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Beni Kedem available to city?

Chip Ellis
City leaders would consider buying the Beni Kedem shrine and adjacent Fifth Quarter restaurant for expansion of the Civic Center, if the two parties can agree on a price.

Clarification

Larry Bolling, potentate of the Beni Kedem organization in Charleston, said Wednesday the group's shrine building on Quarrier Street near the Civic Center is not for sale.

CHARLESTON, W.Va. -- As Charleston leaders gear up to renew and expand the aging Civic Center, a longtime member of Beni Kedem says the nearby shrine property could be available. The question remains, however: At what price?

Mayor Danny Jones and City Manager David Molgaard eyed the Beni Kedem property in 2007, after a consultant told them they needed to upgrade the Civic Center to keep pace with other cities and attract larger conventions.

The temple, along with the Fifth Quarter restaurant site owned by the shrine, occupies about a quarter of the superblock bounded by Quarrier, Clendenin and Lee streets and the Elk River. As such, it's the obvious place for the Civic Center to expand.

But its location along a busy street, across from Charleston Town Center Mall, also makes it a prime piece of downtown real estate.

Representatives from Beni Kedem and the city talked about a sale in 2007, but couldn't agree on a price.

"We had a considerable amount of frustration about whether they were willing to sell and at what price," Molgaard said Monday. "There didn't seem to be any consensus, and there seemed to be some resistance within the organization."

In 2007, Molgaard told the Gazette he understood Beni Kedem appraisals showed the property was worth nearly $5 million. "We're not willing to pay that," he said at the time.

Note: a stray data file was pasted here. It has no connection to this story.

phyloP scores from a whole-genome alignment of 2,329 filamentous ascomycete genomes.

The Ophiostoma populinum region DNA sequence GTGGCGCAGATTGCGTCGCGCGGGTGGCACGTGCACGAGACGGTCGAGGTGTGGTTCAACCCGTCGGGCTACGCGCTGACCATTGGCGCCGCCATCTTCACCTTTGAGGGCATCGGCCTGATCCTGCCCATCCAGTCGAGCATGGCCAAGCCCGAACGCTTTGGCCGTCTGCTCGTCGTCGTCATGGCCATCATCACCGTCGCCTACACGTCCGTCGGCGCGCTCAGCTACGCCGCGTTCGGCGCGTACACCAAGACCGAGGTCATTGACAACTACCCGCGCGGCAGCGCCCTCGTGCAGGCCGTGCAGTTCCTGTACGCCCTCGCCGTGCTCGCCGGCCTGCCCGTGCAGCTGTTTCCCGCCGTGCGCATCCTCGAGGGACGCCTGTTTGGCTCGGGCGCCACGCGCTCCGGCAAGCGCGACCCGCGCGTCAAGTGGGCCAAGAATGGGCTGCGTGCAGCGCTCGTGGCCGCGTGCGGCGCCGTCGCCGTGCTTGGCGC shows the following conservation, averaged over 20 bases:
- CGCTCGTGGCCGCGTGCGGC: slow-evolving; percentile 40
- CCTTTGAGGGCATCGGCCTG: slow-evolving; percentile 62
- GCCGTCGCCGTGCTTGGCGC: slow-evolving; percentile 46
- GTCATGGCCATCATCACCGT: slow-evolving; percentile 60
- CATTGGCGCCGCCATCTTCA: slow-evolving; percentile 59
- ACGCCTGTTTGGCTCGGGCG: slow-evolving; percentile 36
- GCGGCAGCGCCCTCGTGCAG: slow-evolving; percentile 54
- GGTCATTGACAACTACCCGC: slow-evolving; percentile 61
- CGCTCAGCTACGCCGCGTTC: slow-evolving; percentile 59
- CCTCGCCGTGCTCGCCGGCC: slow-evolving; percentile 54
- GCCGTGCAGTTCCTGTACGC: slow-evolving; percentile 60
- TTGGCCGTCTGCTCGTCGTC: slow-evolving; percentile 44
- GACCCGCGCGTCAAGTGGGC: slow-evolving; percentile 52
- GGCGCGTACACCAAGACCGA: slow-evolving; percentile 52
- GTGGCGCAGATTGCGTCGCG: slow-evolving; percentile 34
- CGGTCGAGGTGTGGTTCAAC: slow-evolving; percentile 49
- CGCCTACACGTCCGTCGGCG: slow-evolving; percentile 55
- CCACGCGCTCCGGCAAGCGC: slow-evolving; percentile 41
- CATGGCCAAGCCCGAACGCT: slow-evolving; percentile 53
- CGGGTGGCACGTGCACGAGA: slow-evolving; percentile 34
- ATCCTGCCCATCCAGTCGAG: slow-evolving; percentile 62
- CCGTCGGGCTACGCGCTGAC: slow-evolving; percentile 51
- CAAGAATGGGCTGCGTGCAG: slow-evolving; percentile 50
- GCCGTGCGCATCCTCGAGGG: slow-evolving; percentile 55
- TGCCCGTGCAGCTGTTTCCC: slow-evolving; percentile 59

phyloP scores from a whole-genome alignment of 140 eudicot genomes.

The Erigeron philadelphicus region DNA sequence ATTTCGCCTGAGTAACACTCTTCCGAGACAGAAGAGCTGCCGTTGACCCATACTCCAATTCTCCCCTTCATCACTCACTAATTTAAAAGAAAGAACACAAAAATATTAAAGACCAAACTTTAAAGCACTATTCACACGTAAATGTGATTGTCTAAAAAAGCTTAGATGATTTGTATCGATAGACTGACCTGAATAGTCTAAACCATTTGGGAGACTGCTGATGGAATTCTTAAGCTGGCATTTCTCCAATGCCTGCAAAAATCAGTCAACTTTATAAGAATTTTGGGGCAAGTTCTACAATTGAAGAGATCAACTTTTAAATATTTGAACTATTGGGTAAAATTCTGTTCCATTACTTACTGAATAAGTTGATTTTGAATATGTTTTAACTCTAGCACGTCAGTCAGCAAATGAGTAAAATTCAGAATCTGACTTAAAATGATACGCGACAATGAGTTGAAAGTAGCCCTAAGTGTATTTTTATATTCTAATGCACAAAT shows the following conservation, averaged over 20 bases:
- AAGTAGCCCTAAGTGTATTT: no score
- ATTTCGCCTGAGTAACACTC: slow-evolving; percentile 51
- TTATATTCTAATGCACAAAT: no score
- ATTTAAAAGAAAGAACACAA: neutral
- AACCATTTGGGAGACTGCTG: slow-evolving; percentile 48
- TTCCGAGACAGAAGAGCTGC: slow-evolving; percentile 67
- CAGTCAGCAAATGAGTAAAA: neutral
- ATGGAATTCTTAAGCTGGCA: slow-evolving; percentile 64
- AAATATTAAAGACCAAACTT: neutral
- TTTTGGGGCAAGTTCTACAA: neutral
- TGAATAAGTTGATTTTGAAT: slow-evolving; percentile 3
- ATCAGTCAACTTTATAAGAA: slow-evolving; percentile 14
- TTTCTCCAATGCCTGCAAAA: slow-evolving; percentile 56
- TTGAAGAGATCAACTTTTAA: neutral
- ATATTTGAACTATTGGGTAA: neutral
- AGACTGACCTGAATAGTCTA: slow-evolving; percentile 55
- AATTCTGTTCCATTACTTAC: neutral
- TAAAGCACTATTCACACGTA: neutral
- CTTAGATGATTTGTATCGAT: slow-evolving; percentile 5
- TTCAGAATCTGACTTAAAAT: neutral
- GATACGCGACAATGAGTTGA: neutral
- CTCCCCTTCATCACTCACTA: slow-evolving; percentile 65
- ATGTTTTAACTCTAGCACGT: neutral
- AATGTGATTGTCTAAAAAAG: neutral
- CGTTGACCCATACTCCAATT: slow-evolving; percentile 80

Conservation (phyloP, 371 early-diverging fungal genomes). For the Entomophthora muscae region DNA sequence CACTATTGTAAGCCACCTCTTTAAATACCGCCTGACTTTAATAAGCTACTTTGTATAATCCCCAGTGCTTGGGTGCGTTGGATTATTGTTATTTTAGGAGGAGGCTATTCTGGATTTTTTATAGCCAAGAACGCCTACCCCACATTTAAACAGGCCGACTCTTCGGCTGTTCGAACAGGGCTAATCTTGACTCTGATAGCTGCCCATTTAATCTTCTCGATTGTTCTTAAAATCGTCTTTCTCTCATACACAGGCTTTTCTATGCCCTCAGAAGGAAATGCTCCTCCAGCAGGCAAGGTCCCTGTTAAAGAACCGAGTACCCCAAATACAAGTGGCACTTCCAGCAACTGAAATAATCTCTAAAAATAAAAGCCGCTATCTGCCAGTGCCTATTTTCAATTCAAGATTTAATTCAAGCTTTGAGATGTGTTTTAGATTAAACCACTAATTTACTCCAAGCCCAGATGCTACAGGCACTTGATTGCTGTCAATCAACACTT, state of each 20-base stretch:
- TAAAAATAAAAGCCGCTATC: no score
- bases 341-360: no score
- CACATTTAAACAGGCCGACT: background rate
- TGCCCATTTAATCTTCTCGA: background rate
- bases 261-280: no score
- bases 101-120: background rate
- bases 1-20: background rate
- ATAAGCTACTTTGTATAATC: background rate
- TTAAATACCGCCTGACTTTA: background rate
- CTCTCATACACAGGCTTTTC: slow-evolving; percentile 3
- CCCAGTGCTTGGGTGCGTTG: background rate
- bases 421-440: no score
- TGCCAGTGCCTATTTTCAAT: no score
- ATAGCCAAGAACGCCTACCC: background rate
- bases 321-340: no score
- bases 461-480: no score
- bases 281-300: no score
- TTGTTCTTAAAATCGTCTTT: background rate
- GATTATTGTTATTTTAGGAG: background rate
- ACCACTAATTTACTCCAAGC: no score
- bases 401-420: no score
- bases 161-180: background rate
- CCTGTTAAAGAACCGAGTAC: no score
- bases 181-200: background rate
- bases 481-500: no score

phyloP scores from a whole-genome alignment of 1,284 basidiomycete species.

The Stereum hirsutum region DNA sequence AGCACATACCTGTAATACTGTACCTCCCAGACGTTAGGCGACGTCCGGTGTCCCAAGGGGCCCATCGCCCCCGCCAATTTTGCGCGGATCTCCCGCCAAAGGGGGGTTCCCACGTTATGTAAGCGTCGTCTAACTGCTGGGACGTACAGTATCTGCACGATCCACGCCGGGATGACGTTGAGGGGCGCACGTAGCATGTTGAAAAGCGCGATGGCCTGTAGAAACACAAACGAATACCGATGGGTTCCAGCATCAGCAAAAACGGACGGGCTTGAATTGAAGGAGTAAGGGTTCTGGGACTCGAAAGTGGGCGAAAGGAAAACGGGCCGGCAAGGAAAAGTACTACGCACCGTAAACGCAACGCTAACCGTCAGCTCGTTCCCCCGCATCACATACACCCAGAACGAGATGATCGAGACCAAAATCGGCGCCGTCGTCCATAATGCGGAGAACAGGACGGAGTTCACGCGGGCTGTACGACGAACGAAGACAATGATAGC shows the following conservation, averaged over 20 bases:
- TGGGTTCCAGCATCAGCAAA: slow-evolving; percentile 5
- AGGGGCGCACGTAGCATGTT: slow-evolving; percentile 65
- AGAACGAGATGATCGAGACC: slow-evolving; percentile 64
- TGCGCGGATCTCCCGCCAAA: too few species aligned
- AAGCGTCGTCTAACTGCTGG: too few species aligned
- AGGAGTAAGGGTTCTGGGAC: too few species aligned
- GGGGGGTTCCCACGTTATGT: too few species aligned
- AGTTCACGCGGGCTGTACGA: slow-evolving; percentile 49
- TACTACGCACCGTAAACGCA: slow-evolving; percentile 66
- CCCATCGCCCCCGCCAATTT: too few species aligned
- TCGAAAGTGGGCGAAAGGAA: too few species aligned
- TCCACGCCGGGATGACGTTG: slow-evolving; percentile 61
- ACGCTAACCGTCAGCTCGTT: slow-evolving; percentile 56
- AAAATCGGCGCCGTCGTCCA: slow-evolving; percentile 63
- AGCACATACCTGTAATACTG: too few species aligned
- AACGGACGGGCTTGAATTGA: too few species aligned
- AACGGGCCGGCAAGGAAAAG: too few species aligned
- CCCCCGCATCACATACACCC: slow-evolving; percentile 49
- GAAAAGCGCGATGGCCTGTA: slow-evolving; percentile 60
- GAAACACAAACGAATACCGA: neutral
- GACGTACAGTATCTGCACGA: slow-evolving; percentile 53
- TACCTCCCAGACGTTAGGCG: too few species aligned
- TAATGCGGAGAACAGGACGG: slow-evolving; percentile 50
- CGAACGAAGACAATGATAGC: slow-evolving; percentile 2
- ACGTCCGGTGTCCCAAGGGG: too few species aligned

John Campbell, a shrine member since 1982, said he was involved in those negotiations.

"We had all kinds of offers four, five years ago -- $2 million, $4 million," Campbell said. "I said, 'Wait a minute. BrickStreet paid $9 million for their corner. This is a heck of a lot better property.'"

After negotiations broke down, city leaders looked at other solutions, and decided to stay within the existing footprint, Molgaard said.

"The one I think stands out is to develop an elevated banquet space above the back parking lot/staging area along Lee Street," near the Grand Hall.

"We have our catering facilities, which will have to be repositioned, near that area. It's actually accessed through the Grand Hall. You have to put up a curtain in the Grand Hall to reach the catering area if you have more than one activity going on.

"I'm actually floating the idea of having a design contest, a request for qualifications," he said. Ideally the city would get several proposals and could choose the best.

"What we'd like to do is not only develop the additional space ... but develop a master plan to update the appearance of the facility. As you drive by, it's tired looking. It doesn't present itself well as a convention facility."

He'd also like to update the interior spaces. "The mall did that recently. It looks fresh and new."

All that will cost a lot -- up to $50 million, Molgaard estimates -- which is why the administration is concentrating on the money side of the project now.

City Council took two steps Monday toward Jones' goal of adding a half-cent city sales tax under the state home-rule pilot program. The idea is to use the expected tax revenues -- a net $3.6 million a year if the city also lowers or eliminates some business and occupation taxes -- to pay off a bond issue for the Civic Center.

Campbell said Beni Kedem leaders might be willing to deal, especially with a new potentate, Lawrence Bolling, about to be inaugurated this weekend.

"It could be had for the right price," Campbell said.

That was news to Molgaard. "We have not given any additional thought to approaching Beni Kedem," he said. "We thought we exhausted that possibility several years ago."

He's willing to talk though. "If they want to broach the subject, they can call me.

"We didn't have the resources to pursue $9 million [in 2007]," he said. "Now we do have a plan and resources. But $9 million out of $40 [million] to $50 million -- that's 25 percent.

"Not that we wouldn't want to pursue that property. That was our first choice. For whatever reason, they weren't at that point then."

Reach Jim Balow at balow@wvgazette.com or 304-348-5102.


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